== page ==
Oxygen isotopes of dissolved sulfate as a tool to distinguish natural and mining-related dissolved constituents

Open File Report
By:  and 

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Abstract

Natural and mining-related dissolved-constituent concentrations need to be distinguished in a watershed affected by abandoned mines to prioritize subbasins for remediation and to assist with the establishment
of water-quality standards. The oxygen isotopes of dissolved sulfate can be used to distinguish between natural and mining-related sources of dissolved constituents. Several methods employing the oxygen isotopes of dissolved sulfate can be used to determine the relative amounts of natural and miningrelated dissolved constituents in water: (1) the isotope-dilution equation for simple mixing zones (two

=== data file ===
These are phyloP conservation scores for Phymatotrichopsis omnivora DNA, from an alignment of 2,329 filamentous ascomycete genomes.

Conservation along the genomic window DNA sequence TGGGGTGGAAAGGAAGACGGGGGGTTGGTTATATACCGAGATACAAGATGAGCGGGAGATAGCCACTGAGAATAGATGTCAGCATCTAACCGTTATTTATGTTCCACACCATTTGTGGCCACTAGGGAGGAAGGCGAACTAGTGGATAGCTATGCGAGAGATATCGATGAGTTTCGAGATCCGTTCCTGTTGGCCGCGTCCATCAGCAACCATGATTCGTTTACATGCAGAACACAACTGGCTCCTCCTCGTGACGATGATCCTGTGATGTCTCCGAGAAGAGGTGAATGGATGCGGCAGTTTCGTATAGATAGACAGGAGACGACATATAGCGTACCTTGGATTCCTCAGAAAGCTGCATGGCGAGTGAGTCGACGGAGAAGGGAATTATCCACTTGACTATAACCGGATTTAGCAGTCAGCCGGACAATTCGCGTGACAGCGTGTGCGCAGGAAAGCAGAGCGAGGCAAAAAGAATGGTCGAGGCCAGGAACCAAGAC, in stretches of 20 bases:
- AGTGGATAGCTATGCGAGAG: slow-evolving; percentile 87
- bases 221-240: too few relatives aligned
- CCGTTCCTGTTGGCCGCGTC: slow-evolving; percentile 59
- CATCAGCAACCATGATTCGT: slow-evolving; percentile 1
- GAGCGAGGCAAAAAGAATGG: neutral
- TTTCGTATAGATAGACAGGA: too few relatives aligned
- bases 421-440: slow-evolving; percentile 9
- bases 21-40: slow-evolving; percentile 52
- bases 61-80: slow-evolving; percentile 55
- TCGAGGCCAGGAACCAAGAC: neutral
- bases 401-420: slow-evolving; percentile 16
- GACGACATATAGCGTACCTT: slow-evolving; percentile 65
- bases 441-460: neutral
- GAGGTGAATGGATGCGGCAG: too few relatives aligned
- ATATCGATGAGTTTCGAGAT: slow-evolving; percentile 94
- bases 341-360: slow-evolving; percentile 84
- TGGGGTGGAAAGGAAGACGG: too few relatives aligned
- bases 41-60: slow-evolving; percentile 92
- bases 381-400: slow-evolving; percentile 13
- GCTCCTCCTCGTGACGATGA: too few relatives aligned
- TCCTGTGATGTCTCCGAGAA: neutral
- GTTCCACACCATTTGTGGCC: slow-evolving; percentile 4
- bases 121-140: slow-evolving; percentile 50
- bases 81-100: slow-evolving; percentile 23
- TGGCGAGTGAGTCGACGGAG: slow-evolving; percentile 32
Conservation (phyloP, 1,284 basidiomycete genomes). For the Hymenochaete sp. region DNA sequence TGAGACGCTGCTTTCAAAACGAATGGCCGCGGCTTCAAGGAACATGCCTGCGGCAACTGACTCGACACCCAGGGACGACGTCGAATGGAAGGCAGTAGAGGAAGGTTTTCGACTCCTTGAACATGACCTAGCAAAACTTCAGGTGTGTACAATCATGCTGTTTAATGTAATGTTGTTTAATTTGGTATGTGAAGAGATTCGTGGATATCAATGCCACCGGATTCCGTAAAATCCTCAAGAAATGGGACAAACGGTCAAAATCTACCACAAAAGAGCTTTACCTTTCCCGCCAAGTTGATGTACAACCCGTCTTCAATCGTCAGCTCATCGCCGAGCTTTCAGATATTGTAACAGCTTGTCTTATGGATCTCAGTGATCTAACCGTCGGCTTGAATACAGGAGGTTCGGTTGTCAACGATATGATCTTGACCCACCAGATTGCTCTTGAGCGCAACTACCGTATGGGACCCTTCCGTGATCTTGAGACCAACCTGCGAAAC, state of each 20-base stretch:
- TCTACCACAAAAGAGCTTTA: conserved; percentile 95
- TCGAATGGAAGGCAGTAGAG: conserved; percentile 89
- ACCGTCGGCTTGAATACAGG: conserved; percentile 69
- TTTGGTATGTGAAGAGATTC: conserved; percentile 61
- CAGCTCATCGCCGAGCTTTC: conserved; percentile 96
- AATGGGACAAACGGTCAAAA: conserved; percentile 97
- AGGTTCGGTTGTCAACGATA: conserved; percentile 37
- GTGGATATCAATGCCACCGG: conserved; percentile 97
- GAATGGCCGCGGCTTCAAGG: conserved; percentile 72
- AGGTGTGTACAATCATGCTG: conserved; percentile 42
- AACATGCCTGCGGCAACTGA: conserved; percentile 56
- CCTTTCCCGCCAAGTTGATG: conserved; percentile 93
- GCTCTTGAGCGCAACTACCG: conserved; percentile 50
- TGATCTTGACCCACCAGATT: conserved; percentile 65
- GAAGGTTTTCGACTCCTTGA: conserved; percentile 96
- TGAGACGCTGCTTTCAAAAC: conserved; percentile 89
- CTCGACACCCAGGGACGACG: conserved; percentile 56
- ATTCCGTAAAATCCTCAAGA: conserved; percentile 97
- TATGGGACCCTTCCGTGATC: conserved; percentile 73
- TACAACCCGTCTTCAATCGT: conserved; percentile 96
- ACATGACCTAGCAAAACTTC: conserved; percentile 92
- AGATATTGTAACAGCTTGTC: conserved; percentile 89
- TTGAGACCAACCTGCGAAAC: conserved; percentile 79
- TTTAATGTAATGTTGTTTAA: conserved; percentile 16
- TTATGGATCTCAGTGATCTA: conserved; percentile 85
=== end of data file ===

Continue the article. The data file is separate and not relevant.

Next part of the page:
sources and one receiving stream); (2) the isotope mass-balance equation for streams receiving dissolved sulfate from multiple geologic sources; and (3) graphical relations and the mathematical solution of simultaneous equations in a watershed approach. Using the different methods for data collected during low flow, about 71 to 75 percent of the dissolved-constituent concentrations are from natural sources in selected subbasins of the upper Animas watershed.

Additional publication details

Publication type Report
Publication Subtype Other Government Series
Title Oxygen isotopes of dissolved sulfate as a tool to distinguish natural and mining-related dissolved constituents
Series title Open File Report
Year Published 1999
Language English
Publisher USGS
Contributing office(s) Toxic Substances Hydrology Program, National Research Program - Central Branch
Description 7 p.
First page 671
Last page 678
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